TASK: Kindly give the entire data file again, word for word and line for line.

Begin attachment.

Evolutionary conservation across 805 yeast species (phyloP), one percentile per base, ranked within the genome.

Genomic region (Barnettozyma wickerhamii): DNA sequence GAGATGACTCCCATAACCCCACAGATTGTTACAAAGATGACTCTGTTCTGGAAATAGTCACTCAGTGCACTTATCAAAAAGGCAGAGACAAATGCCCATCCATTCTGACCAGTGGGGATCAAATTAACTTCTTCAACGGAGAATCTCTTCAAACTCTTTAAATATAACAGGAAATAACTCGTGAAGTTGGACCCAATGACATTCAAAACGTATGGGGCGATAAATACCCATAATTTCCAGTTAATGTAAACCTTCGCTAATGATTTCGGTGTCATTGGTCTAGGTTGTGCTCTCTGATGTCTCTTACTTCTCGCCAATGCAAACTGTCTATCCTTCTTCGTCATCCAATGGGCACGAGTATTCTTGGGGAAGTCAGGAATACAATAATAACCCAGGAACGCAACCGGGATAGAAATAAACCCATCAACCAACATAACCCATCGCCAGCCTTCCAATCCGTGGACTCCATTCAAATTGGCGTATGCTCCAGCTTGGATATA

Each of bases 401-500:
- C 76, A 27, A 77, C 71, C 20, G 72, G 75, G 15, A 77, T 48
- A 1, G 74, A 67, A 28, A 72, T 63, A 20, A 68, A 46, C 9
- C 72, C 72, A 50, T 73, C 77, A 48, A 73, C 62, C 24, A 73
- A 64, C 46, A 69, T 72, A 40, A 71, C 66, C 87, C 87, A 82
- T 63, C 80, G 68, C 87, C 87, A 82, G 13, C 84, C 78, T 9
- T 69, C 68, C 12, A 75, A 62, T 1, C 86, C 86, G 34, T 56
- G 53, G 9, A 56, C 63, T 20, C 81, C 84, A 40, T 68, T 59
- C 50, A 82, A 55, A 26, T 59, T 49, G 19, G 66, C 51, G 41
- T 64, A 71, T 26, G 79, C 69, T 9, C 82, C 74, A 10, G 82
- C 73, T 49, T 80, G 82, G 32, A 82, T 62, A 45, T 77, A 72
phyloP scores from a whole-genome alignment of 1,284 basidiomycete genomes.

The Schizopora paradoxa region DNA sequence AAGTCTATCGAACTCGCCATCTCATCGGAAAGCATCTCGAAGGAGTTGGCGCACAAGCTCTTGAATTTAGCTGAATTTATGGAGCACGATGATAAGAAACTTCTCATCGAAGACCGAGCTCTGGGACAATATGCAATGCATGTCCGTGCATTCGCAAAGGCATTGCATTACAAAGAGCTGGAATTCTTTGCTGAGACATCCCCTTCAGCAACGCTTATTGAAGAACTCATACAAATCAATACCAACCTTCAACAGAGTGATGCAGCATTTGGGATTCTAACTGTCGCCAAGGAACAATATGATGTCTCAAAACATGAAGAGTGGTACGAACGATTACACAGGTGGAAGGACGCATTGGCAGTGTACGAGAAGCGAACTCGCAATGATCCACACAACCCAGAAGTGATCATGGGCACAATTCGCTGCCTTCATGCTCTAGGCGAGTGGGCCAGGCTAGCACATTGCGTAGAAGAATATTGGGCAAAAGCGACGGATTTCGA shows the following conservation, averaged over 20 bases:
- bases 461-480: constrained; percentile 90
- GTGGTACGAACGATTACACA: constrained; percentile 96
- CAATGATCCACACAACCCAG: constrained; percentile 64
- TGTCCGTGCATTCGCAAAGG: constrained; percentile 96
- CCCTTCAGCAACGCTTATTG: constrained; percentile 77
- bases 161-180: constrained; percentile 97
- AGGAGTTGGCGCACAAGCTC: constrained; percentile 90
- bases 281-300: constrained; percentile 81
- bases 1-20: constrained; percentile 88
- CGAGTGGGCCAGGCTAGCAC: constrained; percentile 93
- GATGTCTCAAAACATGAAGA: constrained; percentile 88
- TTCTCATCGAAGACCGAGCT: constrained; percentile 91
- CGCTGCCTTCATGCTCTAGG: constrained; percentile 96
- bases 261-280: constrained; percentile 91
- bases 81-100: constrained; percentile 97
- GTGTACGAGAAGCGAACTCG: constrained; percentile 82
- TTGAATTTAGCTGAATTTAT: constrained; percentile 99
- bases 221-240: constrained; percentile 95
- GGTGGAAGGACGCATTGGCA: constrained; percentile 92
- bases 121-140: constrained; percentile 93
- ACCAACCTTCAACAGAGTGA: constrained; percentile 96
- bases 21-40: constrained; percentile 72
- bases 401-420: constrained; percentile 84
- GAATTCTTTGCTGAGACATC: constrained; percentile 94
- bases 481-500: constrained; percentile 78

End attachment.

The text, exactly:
Evolutionary conservation across 805 yeast species (phyloP), one percentile per base, ranked within the genome.

Genomic region (Barnettozyma wickerhamii): DNA sequence GAGATGACTCCCATAACCCCACAGATTGTTACAAAGATGACTCTGTTCTGGAAATAGTCACTCAGTGCACTTATCAAAAAGGCAGAGACAAATGCCCATCCATTCTGACCAGTGGGGATCAAATTAACTTCTTCAACGGAGAATCTCTTCAAACTCTTTAAATATAACAGGAAATAACTCGTGAAGTTGGACCCAATGACATTCAAAACGTATGGGGCGATAAATACCCATAATTTCCAGTTAATGTAAACCTTCGCTAATGATTTCGGTGTCATTGGTCTAGGTTGTGCTCTCTGATGTCTCTTACTTCTCGCCAATGCAAACTGTCTATCCTTCTTCGTCATCCAATGGGCACGAGTATTCTTGGGGAAGTCAGGAATACAATAATAACCCAGGAACGCAACCGGGATAGAAATAAACCCATCAACCAACATAACCCATCGCCAGCCTTCCAATCCGTGGACTCCATTCAAATTGGCGTATGCTCCAGCTTGGATATA

Each of bases 401-500:
- C 76, A 27, A 77, C 71, C 20, G 72, G 75, G 15, A 77, T 48
- A 1, G 74, A 67, A 28, A 72, T 63, A 20, A 68, A 46, C 9
- C 72, C 72, A 50, T 73, C 77, A 48, A 73, C 62, C 24, A 73
- A 64, C 46, A 69, T 72, A 40, A 71, C 66, C 87, C 87, A 82
- T 63, C 80, G 68, C 87, C 87, A 82, G 13, C 84, C 78, T 9
- T 69, C 68, C 12, A 75, A 62, T 1, C 86, C 86, G 34, T 56
- G 53, G 9, A 56, C 63, T 20, C 81, C 84, A 40, T 68, T 59
- C 50, A 82, A 55, A 26, T 59, T 49, G 19, G 66, C 51, G 41
- T 64, A 71, T 26, G 79, C 69, T 9, C 82, C 74, A 10, G 82
- C 73, T 49, T 80, G 82, G 32, A 82, T 62, A 45, T 77, A 72
phyloP scores from a whole-genome alignment of 1,284 basidiomycete genomes.

The Schizopora paradoxa region DNA sequence AAGTCTATCGAACTCGCCATCTCATCGGAAAGCATCTCGAAGGAGTTGGCGCACAAGCTCTTGAATTTAGCTGAATTTATGGAGCACGATGATAAGAAACTTCTCATCGAAGACCGAGCTCTGGGACAATATGCAATGCATGTCCGTGCATTCGCAAAGGCATTGCATTACAAAGAGCTGGAATTCTTTGCTGAGACATCCCCTTCAGCAACGCTTATTGAAGAACTCATACAAATCAATACCAACCTTCAACAGAGTGATGCAGCATTTGGGATTCTAACTGTCGCCAAGGAACAATATGATGTCTCAAAACATGAAGAGTGGTACGAACGATTACACAGGTGGAAGGACGCATTGGCAGTGTACGAGAAGCGAACTCGCAATGATCCACACAACCCAGAAGTGATCATGGGCACAATTCGCTGCCTTCATGCTCTAGGCGAGTGGGCCAGGCTAGCACATTGCGTAGAAGAATATTGGGCAAAAGCGACGGATTTCGA shows the following conservation, averaged over 20 bases:
- bases 461-480: constrained; percentile 90
- GTGGTACGAACGATTACACA: constrained; percentile 96
- CAATGATCCACACAACCCAG: constrained; percentile 64
- TGTCCGTGCATTCGCAAAGG: constrained; percentile 96
- CCCTTCAGCAACGCTTATTG: constrained; percentile 77
- bases 161-180: constrained; percentile 97
- AGGAGTTGGCGCACAAGCTC: constrained; percentile 90
- bases 281-300: constrained; percentile 81
- bases 1-20: constrained; percentile 88
- CGAGTGGGCCAGGCTAGCAC: constrained; percentile 93
- GATGTCTCAAAACATGAAGA: constrained; percentile 88
- TTCTCATCGAAGACCGAGCT: constrained; percentile 91
- CGCTGCCTTCATGCTCTAGG: constrained; percentile 96
- bases 261-280: constrained; percentile 91
- bases 81-100: constrained; percentile 97
- GTGTACGAGAAGCGAACTCG: constrained; percentile 82
- TTGAATTTAGCTGAATTTAT: constrained; percentile 99
- bases 221-240: constrained; percentile 95
- GGTGGAAGGACGCATTGGCA: constrained; percentile 92
- bases 121-140: constrained; percentile 93
- ACCAACCTTCAACAGAGTGA: constrained; percentile 96
- bases 21-40: constrained; percentile 72
- bases 401-420: constrained; percentile 84
- GAATTCTTTGCTGAGACATC: constrained; percentile 94
- bases 481-500: constrained; percentile 78